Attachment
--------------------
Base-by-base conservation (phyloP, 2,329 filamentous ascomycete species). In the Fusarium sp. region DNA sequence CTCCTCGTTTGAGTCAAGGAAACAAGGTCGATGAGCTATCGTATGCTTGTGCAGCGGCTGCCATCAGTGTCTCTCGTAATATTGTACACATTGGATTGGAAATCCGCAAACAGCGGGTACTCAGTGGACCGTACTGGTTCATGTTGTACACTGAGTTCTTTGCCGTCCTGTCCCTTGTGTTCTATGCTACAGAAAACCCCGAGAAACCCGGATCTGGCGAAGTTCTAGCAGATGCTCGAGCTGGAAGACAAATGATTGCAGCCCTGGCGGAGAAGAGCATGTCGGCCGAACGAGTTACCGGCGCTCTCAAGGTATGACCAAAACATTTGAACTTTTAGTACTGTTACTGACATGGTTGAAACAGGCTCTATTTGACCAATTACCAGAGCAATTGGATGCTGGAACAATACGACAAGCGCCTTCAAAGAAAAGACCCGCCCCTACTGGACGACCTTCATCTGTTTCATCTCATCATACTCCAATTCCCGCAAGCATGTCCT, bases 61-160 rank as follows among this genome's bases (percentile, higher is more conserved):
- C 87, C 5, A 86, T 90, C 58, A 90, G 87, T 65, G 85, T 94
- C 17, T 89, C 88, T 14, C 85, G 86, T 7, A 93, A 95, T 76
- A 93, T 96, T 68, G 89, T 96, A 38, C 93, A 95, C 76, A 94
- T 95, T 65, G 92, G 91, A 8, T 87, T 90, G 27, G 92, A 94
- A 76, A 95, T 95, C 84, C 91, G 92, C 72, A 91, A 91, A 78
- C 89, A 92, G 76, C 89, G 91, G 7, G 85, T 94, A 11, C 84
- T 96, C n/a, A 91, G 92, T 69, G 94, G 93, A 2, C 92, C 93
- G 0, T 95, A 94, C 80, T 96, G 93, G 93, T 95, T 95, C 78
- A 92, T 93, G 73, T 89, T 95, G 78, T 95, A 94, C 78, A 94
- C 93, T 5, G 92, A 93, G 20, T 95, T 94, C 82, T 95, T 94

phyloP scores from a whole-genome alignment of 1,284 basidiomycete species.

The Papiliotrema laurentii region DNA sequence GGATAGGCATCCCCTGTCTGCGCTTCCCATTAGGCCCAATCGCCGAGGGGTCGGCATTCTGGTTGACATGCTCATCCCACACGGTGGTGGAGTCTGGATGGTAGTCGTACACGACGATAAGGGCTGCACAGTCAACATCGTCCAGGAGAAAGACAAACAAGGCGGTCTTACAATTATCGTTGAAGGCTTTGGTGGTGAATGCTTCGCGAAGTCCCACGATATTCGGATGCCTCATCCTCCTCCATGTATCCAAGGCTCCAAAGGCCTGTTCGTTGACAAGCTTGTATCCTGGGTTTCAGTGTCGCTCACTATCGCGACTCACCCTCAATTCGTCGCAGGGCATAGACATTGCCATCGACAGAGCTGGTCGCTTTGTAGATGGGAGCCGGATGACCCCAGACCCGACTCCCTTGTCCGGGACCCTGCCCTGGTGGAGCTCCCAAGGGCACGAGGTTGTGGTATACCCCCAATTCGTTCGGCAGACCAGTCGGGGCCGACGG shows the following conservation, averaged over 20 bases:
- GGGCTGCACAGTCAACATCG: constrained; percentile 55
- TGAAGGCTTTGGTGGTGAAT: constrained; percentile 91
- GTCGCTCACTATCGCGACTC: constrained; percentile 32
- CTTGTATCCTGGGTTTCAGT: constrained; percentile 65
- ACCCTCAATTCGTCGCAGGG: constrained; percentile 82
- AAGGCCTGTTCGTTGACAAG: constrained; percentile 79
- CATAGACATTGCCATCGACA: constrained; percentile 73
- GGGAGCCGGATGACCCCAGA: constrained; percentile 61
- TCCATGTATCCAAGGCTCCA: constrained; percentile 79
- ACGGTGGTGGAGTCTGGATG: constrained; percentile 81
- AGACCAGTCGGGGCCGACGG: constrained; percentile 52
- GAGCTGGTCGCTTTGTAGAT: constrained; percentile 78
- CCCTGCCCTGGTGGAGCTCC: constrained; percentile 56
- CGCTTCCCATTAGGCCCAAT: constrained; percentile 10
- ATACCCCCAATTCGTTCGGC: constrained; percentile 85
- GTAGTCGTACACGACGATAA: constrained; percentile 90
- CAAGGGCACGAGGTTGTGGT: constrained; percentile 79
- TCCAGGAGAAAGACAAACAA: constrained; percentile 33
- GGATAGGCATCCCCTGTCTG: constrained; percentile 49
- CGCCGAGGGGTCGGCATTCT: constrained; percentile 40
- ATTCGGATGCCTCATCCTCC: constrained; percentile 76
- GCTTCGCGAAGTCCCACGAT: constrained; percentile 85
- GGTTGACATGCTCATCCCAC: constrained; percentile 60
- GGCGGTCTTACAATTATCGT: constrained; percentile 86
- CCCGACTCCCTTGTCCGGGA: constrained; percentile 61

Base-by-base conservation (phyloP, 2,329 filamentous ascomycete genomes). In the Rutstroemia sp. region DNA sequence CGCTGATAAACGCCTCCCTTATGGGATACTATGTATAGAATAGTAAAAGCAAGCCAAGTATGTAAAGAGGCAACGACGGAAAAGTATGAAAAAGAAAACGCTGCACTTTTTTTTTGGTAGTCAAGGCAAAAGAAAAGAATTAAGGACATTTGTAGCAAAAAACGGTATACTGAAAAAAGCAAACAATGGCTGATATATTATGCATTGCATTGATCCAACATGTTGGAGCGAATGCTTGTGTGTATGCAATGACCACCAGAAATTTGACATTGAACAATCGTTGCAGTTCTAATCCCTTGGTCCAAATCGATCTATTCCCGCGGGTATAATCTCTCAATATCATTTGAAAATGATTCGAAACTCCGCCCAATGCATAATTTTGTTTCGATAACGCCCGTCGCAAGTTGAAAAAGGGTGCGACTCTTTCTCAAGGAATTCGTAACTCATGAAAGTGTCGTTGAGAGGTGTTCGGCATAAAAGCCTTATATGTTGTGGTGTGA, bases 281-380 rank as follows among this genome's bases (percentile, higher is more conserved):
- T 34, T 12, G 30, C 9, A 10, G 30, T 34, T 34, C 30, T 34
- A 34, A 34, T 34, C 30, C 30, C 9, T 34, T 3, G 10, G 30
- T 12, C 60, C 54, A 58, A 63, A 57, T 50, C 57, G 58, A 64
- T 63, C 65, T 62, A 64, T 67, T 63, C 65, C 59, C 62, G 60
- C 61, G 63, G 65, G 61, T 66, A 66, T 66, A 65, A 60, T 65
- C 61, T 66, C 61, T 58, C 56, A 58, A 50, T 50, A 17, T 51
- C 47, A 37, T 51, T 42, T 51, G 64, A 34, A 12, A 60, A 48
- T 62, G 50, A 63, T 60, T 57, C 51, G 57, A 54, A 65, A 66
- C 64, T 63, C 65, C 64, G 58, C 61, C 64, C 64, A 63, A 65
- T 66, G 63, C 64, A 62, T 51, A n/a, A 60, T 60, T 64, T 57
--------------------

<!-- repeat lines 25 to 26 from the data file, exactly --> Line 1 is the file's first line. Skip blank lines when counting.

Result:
- GAGCTGGTCGCTTTGTAGAT: constrained; percentile 78
- CCCTGCCCTGGTGGAGCTCC: constrained; percentile 56